Double-Blind Lager Test

So if you’re looking at my Twitter or Untappd feed and wondering if I’ve been replaced by aliens, or lost a bet, or something, I assure you there’s a more reasonable explanation.  No, instead we decided we should do a taste test of all the crap lager we could find at convenience stores.  For example, if I’m stuck at a party/restaurant/bar/whatever and they’ve only got Bud Light and Corona, which should I pick?  Probably neither, but if I really want a beer to go with those tacos, would it make any discernible difference which one I chose?  Inquiring minds want to know.

I know that brand perceptions and other biases play a big factor, so I knew that a regular tasting wouldn’t cut it.  So we decided to do a double-blind taste test so neither of us would know which beer was which when we were tasting them.

The Lineup

I started with a list of the top 20 best-selling beers (sorry, it’s a slideshow, but that’s the list I used).  Then I went to a couple of local convenience stores to see which ones I could actually find in single cans (I cheated a little and bought a 4-pack of PBR because of the hipster factor).  And for good measure, I included Cigar City’s Hotter Than Helles as a “control” beer that I have actually drunk on purpose, and found decent.  So I wound up with all of the top 6 beers, plus a smattering of other top 20 beers — I’ve added their sales ranking and brewery ownership:

  • Bud Light (#1, AB-InBev)
  • Coors Light (#2, MillerCoors)
  • Budweiser (#3, AB-InBev)
  • Miller Lite (#4, MillerCoors)
  • Natural Light (#5, AB-InBev)
  • Corona Extra (#6, AB-InBev/Constellation)
  • Heineken (#10, Heineken)
  • Miller High Life (#11, MillerCoors)
  • Natural Ice (#14, AB-InBev)
  • Pabst Blue Ribbon (#17, Pabst)
  • Cigar City Hotter Than Helles (unranked, Cigar City)

Price is not a big factor for me when I choose my beer.  But I found it interesting to see the price differentiation.  The beer cost about $28 total.  At the high end, a 6-pack of Hotter Than Helles cost $11 ($1.83/can), the singles cost $13.50 ($1.50/can most of them were $1.19/can, and a few were $2/can because they were 24 oz.), and a 4-pack of PBR cost $3.60 (90¢/can).  And the Hotter Than Helles cans were 12 oz., as opposed to the 16-24 oz. cans at the convenience stores.  The PBR would probably be closer to the other singles if it wasn’t in a multi-pack.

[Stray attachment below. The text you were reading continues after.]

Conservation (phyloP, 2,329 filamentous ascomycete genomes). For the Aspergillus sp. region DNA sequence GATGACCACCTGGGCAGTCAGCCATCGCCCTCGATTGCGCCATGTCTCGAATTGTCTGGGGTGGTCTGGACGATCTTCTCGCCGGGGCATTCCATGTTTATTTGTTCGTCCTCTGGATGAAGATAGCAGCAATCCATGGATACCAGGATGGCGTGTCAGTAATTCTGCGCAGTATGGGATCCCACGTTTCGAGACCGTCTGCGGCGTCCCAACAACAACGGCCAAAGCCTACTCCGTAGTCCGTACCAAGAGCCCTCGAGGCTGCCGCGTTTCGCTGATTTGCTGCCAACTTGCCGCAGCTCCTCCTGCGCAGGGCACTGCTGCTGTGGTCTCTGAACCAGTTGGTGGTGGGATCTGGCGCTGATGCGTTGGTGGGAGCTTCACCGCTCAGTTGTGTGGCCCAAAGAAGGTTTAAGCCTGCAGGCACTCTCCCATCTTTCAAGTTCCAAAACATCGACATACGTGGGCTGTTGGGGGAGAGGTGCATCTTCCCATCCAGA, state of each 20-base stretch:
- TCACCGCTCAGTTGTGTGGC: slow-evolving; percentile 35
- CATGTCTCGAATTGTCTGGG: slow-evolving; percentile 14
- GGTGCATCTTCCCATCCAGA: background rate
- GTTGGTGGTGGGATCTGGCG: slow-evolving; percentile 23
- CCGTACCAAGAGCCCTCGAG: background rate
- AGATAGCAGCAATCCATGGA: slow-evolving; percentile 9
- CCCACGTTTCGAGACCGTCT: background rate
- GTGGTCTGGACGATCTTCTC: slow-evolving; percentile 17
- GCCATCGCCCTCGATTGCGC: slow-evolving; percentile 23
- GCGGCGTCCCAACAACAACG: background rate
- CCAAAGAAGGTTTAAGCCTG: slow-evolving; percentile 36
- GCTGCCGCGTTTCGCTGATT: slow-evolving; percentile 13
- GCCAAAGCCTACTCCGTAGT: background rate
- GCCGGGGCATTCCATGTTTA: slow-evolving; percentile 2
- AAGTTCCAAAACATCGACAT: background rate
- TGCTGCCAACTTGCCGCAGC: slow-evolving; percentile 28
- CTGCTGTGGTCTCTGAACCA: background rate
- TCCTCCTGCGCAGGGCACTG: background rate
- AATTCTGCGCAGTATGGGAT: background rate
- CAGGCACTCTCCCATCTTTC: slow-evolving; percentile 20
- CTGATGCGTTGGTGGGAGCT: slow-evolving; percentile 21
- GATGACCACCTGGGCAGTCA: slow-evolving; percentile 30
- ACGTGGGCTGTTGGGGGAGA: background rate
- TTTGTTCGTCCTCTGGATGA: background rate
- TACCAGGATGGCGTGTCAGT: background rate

I had two main goals for the tasting process: taste a lot of beers to get a broad sample, and avoid knowing which ones were which.  I also wanted Wind and I to be tasting the same beers at the same time, so we could discuss them as we went.  So we came up with this process:

  1. We rounded up all the taster and juice glasses in the house.  We had 11 beers, so we had to dig into the high cabinets to get 22 small glasses.
  2. Wind left the room while I gave each beer a number (the slips of paper in the photo above), poured two glasses, and wrote down the beer-to-number mapping.
  3. I left the room and Wind replaced the numbers with randomized letters, wrote down the number-to-letter mapping, and rearranged the beers in order by their letter.
  4. We tasted the beers and rated/ranked them.
  5. We then consulted our mappings to figure out which beer was which.


The first thing we noticed was the color, or rather lack thereof.  Looking at the table full of tasting glasses, the color differences were minimal, and mostly attributable to the glasses or lighting.  So we’re definitely talking about pale yellow fizzy stuff.

The second thing we noticed was that there were actually differences between the beers.  Some had a very pronounced lager twang, but others didn’t.  Some of them had a little aroma, but others had absolutely none.  Some had honey-like sweetness or even a touch of maltiness, while others had basically no taste at all.  Some were very highly-carbonated or astringent like wheat, while others were smooth and clean.

By the time we were half-way through, it was obvious we were not going to agree on ranking the beers.  In particular, I rather liked the beer that wound up being PBR and found Bud Light to be middling, but Wind hated both of them.

That said, we were in complete agreement that Heineken was clearly the worst (which is pretty amusing since back in the days when we didn’t particularly like beer, Heineken was the main beer we did drink).  We also agreed on most of the bottom tier, too: Natural Light, Miller Lite, and Coors Light.

We also mostly agreed on the top of our rankings: 4 of our top 5 were the same, though in different orders: Corona, Budweiser, Hotter Than Helles, and, surprisingly, Natural Ice.  It was somewhat reassuring that we both included Hotter Than Helles in our favorites, though it’s worth noting that neither of us could pick it out of the lineup, and neither of us ranked it higher than third place.  This definitely confirmed my suspicion that a blind tasting was needed here.

This entry was posted in Beer and tagged , , , . Bookmark the permalink.

2 Responses to Double-Blind Lager Test

  1. gayle says:

    Well, the Heineken ranking at least explains why you used to think you didn’t like beer…
    Very interesting results. I think Budweiser is the biggest surprise, though I’m not surprised that the lights/lites finished last. Imitation beer-flavored kool-aids, every one of them.

  2. Pingback: Cider Tasting | Knittles & Beer

Leave a Reply

Your email address will not be published. Required fields are marked *